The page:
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Decanting a wine may be done for several reasons. However, the most common are to remove sediment (filtration), aerate the wine and for presentation.

Aeration: A young tannic red tastes better once it has been given time to 'breathe' - the exposure to air softens the tannic bite allowing the wine's complexity to show through. Although this can be done simply by removing the cork, the exposed surface area of wine is minimal so it may take several hours. The preferred method to improve the wine's taste is to decant the wine into a wide decanter. The decanter's shape exposes more of the wine to air, which reduces the need for aeratation (recommended times vary from 10 minutes to an hour).

Filtration: Aged wines, primarily reds, may have some sediment which should be removed before serving. The actual process here is the same, although some preparation is needed. First, the wine bottle itself should have been stored on its side, and not rotated or agitated for some time: this causes the sediment to collect along one side of the bottle. Then 24 hours before serving the bottle should be stood upright allowing the sediment to collect around the punt at the base of the bottle. Once opened the wine should be decanted (carefully) in the same method as above, stopping, however, the wine before any sediment drains into the decanter. It's often useful to remove the entire capsule from the bottle before decanting and to do so under good light. This allows you to decant as much of the wine as possible by pouring until the sediment just reaches into the neck of the bottle. One caveat is that the wines that most need decanting (fine aged wines) are often also the most delicate and thus susceptible to rapid oxidation. In this case you should decant to remove the sediment, but you don't want to let it stand (decant and serve immediately). An extremely delicate old wine may oxidize only 10 minutes after decanting.

Presentation: Put simply, wine looks more elegant when poured from a fine decanter! Most whites do not need decanting as they don't have the tannin of a young red nor do they undergo much bottle aging. However, certain whites may have sediment or wine making faults and could benefit from the aeration provided by decanting.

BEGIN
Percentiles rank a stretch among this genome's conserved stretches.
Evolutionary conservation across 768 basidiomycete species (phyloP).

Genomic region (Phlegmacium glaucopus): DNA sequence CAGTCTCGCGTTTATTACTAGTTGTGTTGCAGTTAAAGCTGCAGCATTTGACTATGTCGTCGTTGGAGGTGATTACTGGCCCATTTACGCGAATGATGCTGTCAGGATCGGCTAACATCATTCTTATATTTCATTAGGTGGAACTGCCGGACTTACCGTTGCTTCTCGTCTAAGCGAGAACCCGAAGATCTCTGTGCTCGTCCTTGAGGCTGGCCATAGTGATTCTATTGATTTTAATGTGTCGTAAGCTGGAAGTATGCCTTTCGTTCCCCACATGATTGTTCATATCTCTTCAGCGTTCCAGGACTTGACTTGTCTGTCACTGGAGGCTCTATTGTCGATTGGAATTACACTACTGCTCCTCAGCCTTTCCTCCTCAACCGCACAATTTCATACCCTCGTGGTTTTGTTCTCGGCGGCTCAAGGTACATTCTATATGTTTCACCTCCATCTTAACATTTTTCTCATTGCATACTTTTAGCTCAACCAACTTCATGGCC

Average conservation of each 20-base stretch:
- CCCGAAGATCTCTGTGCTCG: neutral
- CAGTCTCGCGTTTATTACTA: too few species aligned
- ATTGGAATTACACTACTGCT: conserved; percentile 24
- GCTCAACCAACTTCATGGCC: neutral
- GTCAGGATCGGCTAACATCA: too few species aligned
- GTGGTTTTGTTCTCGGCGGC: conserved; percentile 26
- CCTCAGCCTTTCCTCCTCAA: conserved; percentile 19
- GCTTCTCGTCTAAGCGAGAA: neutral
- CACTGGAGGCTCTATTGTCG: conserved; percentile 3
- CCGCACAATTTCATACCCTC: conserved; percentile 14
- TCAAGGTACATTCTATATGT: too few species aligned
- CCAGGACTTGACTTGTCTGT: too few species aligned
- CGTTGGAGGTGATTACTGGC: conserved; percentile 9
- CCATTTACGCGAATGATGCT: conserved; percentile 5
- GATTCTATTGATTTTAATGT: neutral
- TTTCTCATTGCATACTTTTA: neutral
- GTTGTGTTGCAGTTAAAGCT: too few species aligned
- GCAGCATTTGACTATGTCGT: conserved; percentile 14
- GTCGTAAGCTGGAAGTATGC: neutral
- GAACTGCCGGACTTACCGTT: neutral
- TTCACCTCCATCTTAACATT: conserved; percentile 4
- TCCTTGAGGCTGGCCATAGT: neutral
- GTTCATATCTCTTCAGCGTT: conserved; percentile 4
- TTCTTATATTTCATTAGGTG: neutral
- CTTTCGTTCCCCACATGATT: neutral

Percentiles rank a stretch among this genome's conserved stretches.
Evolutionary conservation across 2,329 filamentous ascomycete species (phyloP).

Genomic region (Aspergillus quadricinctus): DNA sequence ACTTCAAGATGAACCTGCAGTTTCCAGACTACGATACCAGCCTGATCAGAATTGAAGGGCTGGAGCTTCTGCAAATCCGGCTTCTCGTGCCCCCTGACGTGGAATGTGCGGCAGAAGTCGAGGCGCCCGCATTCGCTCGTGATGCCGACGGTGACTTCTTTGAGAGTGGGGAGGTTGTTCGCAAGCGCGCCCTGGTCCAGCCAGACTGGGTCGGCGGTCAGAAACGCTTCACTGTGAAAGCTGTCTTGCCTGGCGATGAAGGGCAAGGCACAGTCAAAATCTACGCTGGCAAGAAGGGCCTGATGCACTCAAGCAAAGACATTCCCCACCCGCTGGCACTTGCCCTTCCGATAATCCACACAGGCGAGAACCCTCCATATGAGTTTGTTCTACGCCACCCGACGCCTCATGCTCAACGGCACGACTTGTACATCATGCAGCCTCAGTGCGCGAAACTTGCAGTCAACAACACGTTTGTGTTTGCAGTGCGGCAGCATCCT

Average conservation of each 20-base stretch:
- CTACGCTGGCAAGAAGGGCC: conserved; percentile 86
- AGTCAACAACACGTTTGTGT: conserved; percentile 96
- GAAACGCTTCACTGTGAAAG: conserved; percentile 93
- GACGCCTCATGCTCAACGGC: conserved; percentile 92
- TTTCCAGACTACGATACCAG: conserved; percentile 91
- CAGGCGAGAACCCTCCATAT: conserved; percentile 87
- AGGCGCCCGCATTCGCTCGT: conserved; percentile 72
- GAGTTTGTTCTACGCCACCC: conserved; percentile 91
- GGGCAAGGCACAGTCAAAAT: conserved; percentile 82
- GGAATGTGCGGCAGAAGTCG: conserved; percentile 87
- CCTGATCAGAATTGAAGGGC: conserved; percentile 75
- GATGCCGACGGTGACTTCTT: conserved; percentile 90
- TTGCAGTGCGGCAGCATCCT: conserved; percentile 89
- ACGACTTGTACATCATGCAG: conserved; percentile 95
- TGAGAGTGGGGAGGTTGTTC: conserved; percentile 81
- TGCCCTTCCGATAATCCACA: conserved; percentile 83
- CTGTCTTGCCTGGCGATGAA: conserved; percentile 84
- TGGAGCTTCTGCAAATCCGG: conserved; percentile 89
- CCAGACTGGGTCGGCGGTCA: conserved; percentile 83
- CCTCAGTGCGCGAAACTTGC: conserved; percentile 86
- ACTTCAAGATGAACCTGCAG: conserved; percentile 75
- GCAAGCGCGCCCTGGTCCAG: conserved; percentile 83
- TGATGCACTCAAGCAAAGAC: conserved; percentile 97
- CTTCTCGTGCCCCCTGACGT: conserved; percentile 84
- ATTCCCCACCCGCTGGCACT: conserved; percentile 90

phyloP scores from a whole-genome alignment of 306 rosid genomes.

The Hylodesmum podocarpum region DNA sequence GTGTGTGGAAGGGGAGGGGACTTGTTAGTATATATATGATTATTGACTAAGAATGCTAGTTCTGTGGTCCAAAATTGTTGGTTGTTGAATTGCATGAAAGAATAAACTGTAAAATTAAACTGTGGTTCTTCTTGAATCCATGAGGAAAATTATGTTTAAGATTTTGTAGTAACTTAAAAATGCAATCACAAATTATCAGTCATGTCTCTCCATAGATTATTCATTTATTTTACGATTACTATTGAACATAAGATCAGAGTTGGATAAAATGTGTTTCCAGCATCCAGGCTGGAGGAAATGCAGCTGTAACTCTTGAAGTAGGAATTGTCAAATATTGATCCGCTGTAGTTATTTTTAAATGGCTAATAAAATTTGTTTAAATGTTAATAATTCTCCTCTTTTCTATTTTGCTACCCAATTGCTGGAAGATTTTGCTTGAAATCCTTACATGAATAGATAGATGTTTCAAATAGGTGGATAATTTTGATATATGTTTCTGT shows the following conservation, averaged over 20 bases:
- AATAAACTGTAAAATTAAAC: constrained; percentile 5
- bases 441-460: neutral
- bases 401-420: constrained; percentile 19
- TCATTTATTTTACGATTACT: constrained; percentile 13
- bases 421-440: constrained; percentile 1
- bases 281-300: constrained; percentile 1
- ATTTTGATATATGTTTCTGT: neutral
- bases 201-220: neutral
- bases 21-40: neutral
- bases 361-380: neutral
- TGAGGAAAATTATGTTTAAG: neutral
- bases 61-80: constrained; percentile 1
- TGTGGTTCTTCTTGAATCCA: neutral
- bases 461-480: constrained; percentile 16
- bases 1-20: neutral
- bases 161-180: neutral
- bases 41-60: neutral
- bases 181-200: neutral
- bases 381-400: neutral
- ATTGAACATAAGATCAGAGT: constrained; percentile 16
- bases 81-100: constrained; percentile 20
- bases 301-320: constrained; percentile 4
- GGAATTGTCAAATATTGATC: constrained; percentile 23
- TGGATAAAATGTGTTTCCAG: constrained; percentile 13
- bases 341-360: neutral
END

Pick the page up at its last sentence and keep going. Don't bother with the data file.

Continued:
Host a Tasting

A wine tasting party, in addition to being great fun, is a great way for you and your friends to learn about the incredibly varied world of wine.

Must have:

  1. Glasses - one per person is sufficient so long as you provide water to rinse glasses out in between wines.
  2. Paper bags - we highly recommend enclosing the wine in a brown paper bag, or obscuring the label in some other way to create a blind tasting. Blind tastings increase your focus on the wine, and remove any and all preconceptions about a given bottle. (If you're afraid of cheaters, remove the foils and hide the corks.)
  3. Food - mild cheeses (stronger is ok for fuller bodied reds, or sweet wines), crackers, good bread and fruit are all great additions to a tasting, and fruit and dessert are a great way to end a tasting with a nice cup of coffee.
  4. Pencils and paper - by writing down your impressions of each wine you promote greater focus and patience in examining a wine's merits as well as its faults.
  5. Water - it is always nice to have water (not too cold) available, in addition to food, for people to cleanse their palates.
  6. Spit buckets - for tasters who do not wish to swallow, and to dispose of excess wine before moving on to the next.
  7. White - whether it's a tablecloth, napkins, or white paper, having something white is essential to act as a background for observing a wine's color.

Then, of course, there is the wine.

There are endless options when considering how to theme your tasting. Here are a few of our favorites:

  • Same grape variety, different regions - a great way to compare a grape variety as it is created in different regions or countries for instance a Cabernet Sauvignon tasting could include red Bordeaux from the Left Bank, and varietal Cabernet Sauvignon from the Languedoc, Chile, Australia and California. If you want to really delve into the regional differences, decrease the number of regions thereby increasing the number of bottles from each region, for instance a Chardonnay tasting where you compare 4 white

Serving Temperatures